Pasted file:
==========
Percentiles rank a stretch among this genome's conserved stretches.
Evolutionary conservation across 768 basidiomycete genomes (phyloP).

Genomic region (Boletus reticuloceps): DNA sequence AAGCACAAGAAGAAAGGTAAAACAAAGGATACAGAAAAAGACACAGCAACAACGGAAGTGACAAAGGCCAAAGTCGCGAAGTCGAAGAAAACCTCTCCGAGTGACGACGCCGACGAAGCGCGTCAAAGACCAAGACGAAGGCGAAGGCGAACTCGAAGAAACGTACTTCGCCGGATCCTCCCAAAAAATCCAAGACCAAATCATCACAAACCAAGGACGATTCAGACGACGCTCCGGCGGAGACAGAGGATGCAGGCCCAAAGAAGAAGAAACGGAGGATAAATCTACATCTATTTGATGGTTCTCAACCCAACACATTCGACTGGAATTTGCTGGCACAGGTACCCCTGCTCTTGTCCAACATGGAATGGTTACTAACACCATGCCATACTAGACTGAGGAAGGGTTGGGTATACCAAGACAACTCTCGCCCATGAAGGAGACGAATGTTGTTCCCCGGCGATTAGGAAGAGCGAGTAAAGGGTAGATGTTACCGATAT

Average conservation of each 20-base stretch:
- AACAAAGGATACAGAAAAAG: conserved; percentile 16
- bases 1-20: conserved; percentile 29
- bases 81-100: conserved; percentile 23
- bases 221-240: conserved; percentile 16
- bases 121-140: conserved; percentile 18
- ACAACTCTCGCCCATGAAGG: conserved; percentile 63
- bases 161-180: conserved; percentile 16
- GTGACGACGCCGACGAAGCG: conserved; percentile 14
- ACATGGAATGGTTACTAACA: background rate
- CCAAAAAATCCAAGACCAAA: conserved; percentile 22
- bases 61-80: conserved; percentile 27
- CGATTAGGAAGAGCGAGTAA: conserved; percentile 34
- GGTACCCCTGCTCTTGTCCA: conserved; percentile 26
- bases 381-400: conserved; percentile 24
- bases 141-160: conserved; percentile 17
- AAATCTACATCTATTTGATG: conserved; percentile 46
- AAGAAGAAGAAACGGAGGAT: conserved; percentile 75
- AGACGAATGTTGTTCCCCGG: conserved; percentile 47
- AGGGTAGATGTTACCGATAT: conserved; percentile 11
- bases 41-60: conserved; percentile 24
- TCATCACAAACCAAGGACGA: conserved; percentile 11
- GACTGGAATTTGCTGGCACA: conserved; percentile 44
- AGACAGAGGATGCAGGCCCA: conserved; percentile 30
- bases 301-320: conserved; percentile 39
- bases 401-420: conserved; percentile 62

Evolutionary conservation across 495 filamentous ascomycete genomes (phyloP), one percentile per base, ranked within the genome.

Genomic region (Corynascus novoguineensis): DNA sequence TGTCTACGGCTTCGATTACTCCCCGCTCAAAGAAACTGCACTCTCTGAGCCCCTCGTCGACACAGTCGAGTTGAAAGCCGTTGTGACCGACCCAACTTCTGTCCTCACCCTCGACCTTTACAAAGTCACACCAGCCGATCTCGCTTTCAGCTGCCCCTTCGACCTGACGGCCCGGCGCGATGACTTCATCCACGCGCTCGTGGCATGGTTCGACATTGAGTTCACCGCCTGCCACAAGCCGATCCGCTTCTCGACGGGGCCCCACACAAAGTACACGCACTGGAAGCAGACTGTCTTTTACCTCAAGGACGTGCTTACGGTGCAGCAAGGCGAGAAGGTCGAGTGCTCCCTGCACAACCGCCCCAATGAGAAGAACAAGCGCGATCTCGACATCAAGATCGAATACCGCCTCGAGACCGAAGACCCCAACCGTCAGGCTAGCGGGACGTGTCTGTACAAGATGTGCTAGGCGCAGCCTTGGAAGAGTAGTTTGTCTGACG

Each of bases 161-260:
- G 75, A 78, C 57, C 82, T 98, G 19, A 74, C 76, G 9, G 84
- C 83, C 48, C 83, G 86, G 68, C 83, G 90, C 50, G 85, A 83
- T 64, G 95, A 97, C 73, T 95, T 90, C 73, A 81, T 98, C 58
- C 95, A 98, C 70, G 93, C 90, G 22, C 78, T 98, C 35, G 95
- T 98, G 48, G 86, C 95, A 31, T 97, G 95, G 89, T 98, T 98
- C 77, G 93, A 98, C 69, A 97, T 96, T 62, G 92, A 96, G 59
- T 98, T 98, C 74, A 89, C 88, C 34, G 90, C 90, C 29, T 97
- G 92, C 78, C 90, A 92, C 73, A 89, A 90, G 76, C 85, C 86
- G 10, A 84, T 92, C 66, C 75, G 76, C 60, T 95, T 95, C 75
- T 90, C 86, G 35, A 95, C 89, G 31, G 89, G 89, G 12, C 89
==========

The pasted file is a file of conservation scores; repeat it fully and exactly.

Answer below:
Percentiles rank a stretch among this genome's conserved stretches.
Evolutionary conservation across 768 basidiomycete genomes (phyloP).

Genomic region (Boletus reticuloceps): DNA sequence AAGCACAAGAAGAAAGGTAAAACAAAGGATACAGAAAAAGACACAGCAACAACGGAAGTGACAAAGGCCAAAGTCGCGAAGTCGAAGAAAACCTCTCCGAGTGACGACGCCGACGAAGCGCGTCAAAGACCAAGACGAAGGCGAAGGCGAACTCGAAGAAACGTACTTCGCCGGATCCTCCCAAAAAATCCAAGACCAAATCATCACAAACCAAGGACGATTCAGACGACGCTCCGGCGGAGACAGAGGATGCAGGCCCAAAGAAGAAGAAACGGAGGATAAATCTACATCTATTTGATGGTTCTCAACCCAACACATTCGACTGGAATTTGCTGGCACAGGTACCCCTGCTCTTGTCCAACATGGAATGGTTACTAACACCATGCCATACTAGACTGAGGAAGGGTTGGGTATACCAAGACAACTCTCGCCCATGAAGGAGACGAATGTTGTTCCCCGGCGATTAGGAAGAGCGAGTAAAGGGTAGATGTTACCGATAT

Average conservation of each 20-base stretch:
- AACAAAGGATACAGAAAAAG: conserved; percentile 16
- bases 1-20: conserved; percentile 29
- bases 81-100: conserved; percentile 23
- bases 221-240: conserved; percentile 16
- bases 121-140: conserved; percentile 18
- ACAACTCTCGCCCATGAAGG: conserved; percentile 63
- bases 161-180: conserved; percentile 16
- GTGACGACGCCGACGAAGCG: conserved; percentile 14
- ACATGGAATGGTTACTAACA: background rate
- CCAAAAAATCCAAGACCAAA: conserved; percentile 22
- bases 61-80: conserved; percentile 27
- CGATTAGGAAGAGCGAGTAA: conserved; percentile 34
- GGTACCCCTGCTCTTGTCCA: conserved; percentile 26
- bases 381-400: conserved; percentile 24
- bases 141-160: conserved; percentile 17
- AAATCTACATCTATTTGATG: conserved; percentile 46
- AAGAAGAAGAAACGGAGGAT: conserved; percentile 75
- AGACGAATGTTGTTCCCCGG: conserved; percentile 47
- AGGGTAGATGTTACCGATAT: conserved; percentile 11
- bases 41-60: conserved; percentile 24
- TCATCACAAACCAAGGACGA: conserved; percentile 11
- GACTGGAATTTGCTGGCACA: conserved; percentile 44
- AGACAGAGGATGCAGGCCCA: conserved; percentile 30
- bases 301-320: conserved; percentile 39
- bases 401-420: conserved; percentile 62

Evolutionary conservation across 495 filamentous ascomycete genomes (phyloP), one percentile per base, ranked within the genome.

Genomic region (Corynascus novoguineensis): DNA sequence TGTCTACGGCTTCGATTACTCCCCGCTCAAAGAAACTGCACTCTCTGAGCCCCTCGTCGACACAGTCGAGTTGAAAGCCGTTGTGACCGACCCAACTTCTGTCCTCACCCTCGACCTTTACAAAGTCACACCAGCCGATCTCGCTTTCAGCTGCCCCTTCGACCTGACGGCCCGGCGCGATGACTTCATCCACGCGCTCGTGGCATGGTTCGACATTGAGTTCACCGCCTGCCACAAGCCGATCCGCTTCTCGACGGGGCCCCACACAAAGTACACGCACTGGAAGCAGACTGTCTTTTACCTCAAGGACGTGCTTACGGTGCAGCAAGGCGAGAAGGTCGAGTGCTCCCTGCACAACCGCCCCAATGAGAAGAACAAGCGCGATCTCGACATCAAGATCGAATACCGCCTCGAGACCGAAGACCCCAACCGTCAGGCTAGCGGGACGTGTCTGTACAAGATGTGCTAGGCGCAGCCTTGGAAGAGTAGTTTGTCTGACG

Each of bases 161-260:
- G 75, A 78, C 57, C 82, T 98, G 19, A 74, C 76, G 9, G 84
- C 83, C 48, C 83, G 86, G 68, C 83, G 90, C 50, G 85, A 83
- T 64, G 95, A 97, C 73, T 95, T 90, C 73, A 81, T 98, C 58
- C 95, A 98, C 70, G 93, C 90, G 22, C 78, T 98, C 35, G 95
- T 98, G 48, G 86, C 95, A 31, T 97, G 95, G 89, T 98, T 98
- C 77, G 93, A 98, C 69, A 97, T 96, T 62, G 92, A 96, G 59
- T 98, T 98, C 74, A 89, C 88, C 34, G 90, C 90, C 29, T 97
- G 92, C 78, C 90, A 92, C 73, A 89, A 90, G 76, C 85, C 86
- G 10, A 84, T 92, C 66, C 75, G 76, C 60, T 95, T 95, C 75
- T 90, C 86, G 35, A 95, C 89, G 31, G 89, G 89, G 12, C 89